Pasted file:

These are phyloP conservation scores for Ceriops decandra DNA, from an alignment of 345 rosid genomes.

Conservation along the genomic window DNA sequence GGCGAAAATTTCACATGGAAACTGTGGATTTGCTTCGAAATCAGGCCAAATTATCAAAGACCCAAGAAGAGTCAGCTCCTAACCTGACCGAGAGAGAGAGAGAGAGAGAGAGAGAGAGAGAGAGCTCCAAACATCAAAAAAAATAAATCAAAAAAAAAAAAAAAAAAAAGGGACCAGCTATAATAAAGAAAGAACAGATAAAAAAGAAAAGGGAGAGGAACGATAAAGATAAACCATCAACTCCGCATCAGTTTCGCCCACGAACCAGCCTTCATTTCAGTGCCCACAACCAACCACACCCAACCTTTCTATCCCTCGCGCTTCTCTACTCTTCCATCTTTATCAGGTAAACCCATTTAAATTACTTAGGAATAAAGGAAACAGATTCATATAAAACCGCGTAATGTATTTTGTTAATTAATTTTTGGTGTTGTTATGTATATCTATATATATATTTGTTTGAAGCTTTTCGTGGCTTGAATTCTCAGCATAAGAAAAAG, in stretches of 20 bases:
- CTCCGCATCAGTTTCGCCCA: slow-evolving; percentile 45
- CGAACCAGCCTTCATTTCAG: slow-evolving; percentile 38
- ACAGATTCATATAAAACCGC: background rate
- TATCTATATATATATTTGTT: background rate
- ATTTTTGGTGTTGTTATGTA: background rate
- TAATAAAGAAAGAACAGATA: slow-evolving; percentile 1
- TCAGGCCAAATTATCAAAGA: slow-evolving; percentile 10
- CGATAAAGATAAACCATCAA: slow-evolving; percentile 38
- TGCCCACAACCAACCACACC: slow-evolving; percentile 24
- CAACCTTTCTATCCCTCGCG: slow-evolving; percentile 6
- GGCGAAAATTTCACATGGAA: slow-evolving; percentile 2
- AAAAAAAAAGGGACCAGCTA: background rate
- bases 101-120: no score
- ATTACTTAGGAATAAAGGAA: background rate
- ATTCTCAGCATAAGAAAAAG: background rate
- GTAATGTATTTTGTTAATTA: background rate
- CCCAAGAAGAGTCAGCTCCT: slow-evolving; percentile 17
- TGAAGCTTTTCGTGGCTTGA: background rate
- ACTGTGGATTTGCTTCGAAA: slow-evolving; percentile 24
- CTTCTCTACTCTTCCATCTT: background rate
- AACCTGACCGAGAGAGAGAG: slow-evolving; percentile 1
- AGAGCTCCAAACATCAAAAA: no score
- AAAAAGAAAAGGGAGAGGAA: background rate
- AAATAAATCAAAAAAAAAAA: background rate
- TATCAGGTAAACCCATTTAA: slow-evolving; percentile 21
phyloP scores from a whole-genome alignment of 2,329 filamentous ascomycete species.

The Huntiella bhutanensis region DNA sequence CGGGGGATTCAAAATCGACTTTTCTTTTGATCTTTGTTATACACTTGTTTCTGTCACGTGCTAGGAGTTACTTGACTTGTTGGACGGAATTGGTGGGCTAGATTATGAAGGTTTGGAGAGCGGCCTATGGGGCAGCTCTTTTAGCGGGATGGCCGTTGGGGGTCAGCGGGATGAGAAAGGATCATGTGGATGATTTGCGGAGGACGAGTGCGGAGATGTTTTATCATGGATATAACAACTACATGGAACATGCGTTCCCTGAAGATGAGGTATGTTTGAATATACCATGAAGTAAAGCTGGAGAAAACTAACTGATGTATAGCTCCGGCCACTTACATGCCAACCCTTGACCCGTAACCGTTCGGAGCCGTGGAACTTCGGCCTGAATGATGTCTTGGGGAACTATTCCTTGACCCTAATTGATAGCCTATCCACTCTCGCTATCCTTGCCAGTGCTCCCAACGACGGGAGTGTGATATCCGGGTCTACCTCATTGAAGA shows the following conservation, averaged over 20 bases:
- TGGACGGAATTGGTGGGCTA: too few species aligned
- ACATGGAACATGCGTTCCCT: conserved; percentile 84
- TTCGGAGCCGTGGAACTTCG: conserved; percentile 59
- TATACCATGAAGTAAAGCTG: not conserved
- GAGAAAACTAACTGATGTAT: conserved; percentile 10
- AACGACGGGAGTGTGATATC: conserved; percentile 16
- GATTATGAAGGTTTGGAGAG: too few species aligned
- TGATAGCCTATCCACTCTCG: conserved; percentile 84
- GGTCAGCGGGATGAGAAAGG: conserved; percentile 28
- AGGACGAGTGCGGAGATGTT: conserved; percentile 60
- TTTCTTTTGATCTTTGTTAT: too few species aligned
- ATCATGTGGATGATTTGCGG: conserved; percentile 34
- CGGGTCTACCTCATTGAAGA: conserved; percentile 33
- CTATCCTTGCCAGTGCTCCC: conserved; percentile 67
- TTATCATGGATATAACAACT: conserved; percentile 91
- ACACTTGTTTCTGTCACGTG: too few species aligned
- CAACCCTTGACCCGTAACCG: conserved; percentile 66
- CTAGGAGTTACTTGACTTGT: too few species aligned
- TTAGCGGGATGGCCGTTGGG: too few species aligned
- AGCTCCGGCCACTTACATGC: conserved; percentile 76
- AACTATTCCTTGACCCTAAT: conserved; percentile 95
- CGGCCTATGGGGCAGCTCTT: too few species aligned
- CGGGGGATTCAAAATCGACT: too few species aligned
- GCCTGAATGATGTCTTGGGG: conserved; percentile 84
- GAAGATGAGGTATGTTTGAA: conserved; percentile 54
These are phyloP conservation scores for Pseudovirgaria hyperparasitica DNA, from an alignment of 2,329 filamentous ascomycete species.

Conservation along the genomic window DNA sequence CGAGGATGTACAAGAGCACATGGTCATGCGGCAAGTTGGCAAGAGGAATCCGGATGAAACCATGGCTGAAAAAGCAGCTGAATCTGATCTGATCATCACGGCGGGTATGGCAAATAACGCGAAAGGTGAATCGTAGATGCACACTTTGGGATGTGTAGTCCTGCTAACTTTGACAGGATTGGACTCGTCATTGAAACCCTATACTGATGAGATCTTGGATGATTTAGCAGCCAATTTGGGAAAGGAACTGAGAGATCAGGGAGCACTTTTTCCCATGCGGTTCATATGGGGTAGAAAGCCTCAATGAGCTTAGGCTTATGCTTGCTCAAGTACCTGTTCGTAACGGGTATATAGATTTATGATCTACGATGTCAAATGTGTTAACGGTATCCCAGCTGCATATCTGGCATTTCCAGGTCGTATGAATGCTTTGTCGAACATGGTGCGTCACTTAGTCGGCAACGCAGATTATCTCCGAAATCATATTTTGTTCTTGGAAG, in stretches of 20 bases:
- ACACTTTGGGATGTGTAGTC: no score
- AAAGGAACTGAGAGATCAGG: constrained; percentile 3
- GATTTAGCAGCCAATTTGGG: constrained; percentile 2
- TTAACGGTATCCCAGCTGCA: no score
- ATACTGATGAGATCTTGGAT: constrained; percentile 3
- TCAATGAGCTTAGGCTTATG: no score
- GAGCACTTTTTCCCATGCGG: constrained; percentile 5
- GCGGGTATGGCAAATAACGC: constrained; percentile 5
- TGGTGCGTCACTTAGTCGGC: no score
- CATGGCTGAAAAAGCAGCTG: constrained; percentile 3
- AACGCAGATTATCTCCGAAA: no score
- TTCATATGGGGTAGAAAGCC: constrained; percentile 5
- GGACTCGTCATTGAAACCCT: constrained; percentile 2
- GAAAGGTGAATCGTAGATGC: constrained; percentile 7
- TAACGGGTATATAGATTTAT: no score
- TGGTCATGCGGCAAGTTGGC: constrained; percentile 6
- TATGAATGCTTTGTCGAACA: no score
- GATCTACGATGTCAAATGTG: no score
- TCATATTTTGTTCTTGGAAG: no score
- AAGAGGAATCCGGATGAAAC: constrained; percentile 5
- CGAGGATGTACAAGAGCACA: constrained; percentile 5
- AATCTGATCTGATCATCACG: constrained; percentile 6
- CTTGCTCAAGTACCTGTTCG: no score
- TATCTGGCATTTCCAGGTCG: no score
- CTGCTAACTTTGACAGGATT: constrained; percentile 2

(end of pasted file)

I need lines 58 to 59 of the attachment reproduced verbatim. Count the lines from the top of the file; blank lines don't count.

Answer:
- AAAGGAACTGAGAGATCAGG: constrained; percentile 3
- GATTTAGCAGCCAATTTGGG: constrained; percentile 2